NORTHAMPTON, Mass. – Registered nurses and healthcare professionals from across Western Massachusetts, represented by the Massachusetts Nurses Association, will rally outside the Northampton Veterans Affairs Medical Center on Monday, March 28 as part of a growing coalition of healthcare, veterans, labor and community groups and individuals opposed to the planned closure of the VA.
Rally to Save Northampton VA
When: 2 p.m. to 4 p.m. on Monday, March 28
Where: Outside the VA at 421 N Main St., Leeds, MA
Rally Participant Individuals/Organizations: Statement from Congressman Jim McGovern, Senator John Velis, the Chair for the Joint Committee on Veterans and Federal Affairs, and a Major in the Army Reserves (speaker), Rep. Lindsay Sabadosa (speaker), Northampton City Councilor Rachel Maiore, David Felty President/CEO of Homeward Vets & Commander of the VFW Post 8006 in Florence (speaker), Patrick Burke, WMALF Hampshire Franklin Labor Assembly (speaker), Statement from RN Patty Healey, Statement from Senator Jo Comerford, Colton Andrews, President, LIUNA local 596 & Pioneer Valley Building Trades (speaker)
Coalition Members: Western Mass Area Labor Federation, Jobs with Justice, Western Massachusetts Medicare for All
There has been widespread outrage among veterans, community and labor groups, and elected officials following the announcement March 14 by the U.S. Department of Veterans Affairs that it plans to close the Northampton VA Medical Center. The rally will encourage federal officials to save the VA. Nearly 100 years old, the Northampton VA provides a wide range of health and support services for veterans throughout the region.
“I was outraged to learn of the recommended closure of the VA Medical Center in Leeds,” said State Senator Jo Comerford, D-Northampton. “The Leeds VA is a critical healthcare provider for veterans in the western Massachusetts region. We're at the beginning of this process and my constituents can count on me to reject a blatant disregard for their healthcare needs. I join my federal and state colleagues in holding strong against this closure.”
“The Northampton VA has been providing veteran centered healthcare for all veterans in the Pioneer Valley for decades,” said Patty Healey RN. “Right now, local veterans can access the specialized care they need in Northampton without having to travel great distances or seek out more expensive inefficient private healthcare. For the well-being of our veterans, their families and caregivers, the federal government must keep our Northampton VA open.”
The Veteran Administration’s recommendation to close the Northampton VA and other sites around the country came out of the MISSION Act, which allows for the privatization of the VA healthcare system. MNA nurses and other labor groups have long called out the dangers of privatization, focusing on how wealthy political and economic interests have pushed for privatization against the interests of veterans and taxpayers.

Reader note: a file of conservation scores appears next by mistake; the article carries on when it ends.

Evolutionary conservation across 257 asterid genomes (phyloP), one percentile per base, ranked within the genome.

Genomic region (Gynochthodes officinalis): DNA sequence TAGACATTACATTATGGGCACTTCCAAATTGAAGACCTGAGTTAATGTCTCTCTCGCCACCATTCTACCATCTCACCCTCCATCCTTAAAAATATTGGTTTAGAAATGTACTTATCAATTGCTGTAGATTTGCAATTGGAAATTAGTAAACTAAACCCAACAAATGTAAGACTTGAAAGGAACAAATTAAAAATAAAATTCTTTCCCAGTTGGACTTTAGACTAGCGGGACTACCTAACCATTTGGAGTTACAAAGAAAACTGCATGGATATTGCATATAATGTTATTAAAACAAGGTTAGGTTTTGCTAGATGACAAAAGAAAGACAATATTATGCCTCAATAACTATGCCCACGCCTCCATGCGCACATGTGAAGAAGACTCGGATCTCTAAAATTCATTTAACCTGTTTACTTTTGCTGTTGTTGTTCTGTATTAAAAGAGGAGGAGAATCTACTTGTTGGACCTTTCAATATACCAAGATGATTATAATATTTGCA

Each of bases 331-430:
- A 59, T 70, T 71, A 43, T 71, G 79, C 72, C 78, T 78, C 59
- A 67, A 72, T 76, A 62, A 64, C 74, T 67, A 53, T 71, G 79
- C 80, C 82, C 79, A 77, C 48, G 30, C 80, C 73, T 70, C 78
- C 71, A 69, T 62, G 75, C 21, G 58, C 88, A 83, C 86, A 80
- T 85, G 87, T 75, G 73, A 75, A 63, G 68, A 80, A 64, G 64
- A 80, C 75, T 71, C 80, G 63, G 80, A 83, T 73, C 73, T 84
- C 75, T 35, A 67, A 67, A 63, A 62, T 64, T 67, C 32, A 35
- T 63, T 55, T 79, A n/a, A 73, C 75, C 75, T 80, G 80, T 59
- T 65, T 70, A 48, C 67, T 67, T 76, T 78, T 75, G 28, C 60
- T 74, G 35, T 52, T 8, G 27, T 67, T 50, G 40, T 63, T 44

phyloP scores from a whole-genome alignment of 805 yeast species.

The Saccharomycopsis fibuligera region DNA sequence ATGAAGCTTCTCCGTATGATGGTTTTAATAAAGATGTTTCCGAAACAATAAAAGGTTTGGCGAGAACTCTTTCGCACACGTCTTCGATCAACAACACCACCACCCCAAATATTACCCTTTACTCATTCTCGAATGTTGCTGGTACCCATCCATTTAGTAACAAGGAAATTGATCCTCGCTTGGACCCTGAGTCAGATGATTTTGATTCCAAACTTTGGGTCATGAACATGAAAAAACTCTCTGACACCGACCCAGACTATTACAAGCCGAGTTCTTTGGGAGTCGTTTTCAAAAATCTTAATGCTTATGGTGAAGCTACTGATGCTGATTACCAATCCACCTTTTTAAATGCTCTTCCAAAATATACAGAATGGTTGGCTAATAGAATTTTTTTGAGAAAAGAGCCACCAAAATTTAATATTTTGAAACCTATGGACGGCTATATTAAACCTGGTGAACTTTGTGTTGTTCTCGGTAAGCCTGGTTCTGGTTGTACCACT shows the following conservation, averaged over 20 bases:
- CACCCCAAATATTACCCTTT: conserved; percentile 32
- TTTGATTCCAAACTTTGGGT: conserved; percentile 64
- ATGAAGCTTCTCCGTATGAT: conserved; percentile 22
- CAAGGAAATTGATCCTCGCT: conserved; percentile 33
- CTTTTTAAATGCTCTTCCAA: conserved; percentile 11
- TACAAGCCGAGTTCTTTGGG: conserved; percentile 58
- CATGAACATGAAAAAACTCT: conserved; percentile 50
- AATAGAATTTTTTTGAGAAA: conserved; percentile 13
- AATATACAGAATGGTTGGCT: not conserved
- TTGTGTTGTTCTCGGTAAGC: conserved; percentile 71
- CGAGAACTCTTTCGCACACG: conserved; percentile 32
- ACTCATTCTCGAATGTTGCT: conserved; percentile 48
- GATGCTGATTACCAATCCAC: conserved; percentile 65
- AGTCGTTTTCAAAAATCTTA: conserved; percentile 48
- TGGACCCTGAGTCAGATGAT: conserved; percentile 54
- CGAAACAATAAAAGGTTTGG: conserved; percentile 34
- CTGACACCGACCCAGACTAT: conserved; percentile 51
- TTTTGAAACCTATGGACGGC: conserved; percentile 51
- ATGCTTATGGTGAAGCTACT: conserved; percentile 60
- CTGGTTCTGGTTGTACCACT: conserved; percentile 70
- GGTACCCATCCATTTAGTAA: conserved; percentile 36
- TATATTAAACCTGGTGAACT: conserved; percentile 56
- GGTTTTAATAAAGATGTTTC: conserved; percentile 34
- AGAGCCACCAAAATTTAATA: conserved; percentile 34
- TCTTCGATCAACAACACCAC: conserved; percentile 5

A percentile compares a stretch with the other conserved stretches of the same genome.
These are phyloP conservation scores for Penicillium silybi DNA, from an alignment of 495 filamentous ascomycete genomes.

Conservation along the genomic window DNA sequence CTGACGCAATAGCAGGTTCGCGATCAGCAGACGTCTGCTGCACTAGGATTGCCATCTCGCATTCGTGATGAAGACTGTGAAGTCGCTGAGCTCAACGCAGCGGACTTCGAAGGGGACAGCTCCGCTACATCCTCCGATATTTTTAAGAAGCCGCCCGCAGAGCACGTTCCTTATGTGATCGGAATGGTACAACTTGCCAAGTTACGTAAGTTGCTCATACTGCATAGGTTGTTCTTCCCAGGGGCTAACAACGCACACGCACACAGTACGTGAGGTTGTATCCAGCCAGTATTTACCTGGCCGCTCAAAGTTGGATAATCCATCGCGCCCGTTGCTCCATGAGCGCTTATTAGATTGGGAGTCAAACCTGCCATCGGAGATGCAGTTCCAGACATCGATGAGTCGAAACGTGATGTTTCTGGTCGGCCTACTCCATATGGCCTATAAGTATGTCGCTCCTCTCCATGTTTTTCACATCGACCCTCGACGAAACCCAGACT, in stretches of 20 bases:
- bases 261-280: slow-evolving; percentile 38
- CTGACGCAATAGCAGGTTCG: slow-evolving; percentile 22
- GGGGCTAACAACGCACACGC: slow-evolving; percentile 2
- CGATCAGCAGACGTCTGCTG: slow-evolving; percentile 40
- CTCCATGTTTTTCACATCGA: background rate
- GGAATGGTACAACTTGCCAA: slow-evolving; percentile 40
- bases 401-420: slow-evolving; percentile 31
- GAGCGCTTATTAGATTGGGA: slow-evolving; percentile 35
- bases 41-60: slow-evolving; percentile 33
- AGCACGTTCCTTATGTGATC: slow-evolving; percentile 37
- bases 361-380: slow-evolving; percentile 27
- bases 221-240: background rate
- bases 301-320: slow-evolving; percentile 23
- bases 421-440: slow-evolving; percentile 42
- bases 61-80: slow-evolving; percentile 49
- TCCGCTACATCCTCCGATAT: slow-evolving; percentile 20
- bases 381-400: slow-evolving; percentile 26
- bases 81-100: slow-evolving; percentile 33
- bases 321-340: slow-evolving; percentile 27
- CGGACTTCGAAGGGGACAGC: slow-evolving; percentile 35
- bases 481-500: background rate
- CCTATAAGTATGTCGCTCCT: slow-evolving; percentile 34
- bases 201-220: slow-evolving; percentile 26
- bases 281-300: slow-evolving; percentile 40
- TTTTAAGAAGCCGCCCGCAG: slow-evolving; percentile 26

“Closing VA facilities will force veterans to rely on uncoordinated, private, for-profit care, where they will suffer from long wait times and be without the unique expertise and integrated services that only the VA provides,” the American Federation of Government Employees (AFGE), the largest federal employee union, said in a statement earlier this month. “Every time the VA has tried to privatize veterans’ care, the private sector has charged veterans more money out of pocket for worse outcomes.”
As National Nurses United has pointed out in its opposition to the VA recommendations, ProPublica and other news outlets have reported extensively on the troubling ways profit-driven entities exploit efforts to privatize veteran care, as well as the dangerous effects on veterans who are trying to access care. Former Secretary of Veterans Affairs, David Shulkin, and many veterans’ service organizations have denounced any efforts to privatize veterans’ services, underscoring privatization’s negative outcomes for veterans.
A 2018 RAND Corporation study found that the VA medical system is working as well or better than non-VA care. On average, VA hospitals performed the same or "significantly better" than non-VA hospitals on almost all patient, mortality, and effectiveness measures, researchers found. For outpatients, VA facilities performed better than commercial and Medicaid HMOs and better or similarly to Medicare HMOs.
In addition, private healthcare is also far more expensive than the cost-effective VA system, NNU wrote in a March 14 statement on the planned closures and consolidations. If veterans are forced to seek care in the private sector, those services will undoubtedly lead to higher out-of-pocket costs at a time when many veterans are already struggling with higher housing costs and other economic troubles, especially those trying to reintegrate into society.
Founded in 1903, the Massachusetts Nurses Association is the largest union of registered nurses in the Commonwealth of Massachusetts. Its 23,000 members advance the nursing profession by fostering high standards of nursing practice, promoting the economic and general welfare of nurses in the workplace, projecting a positive and realistic view of nursing, and by lobbying the Legislature and regulatory agencies on health care issues affecting nurses and the public.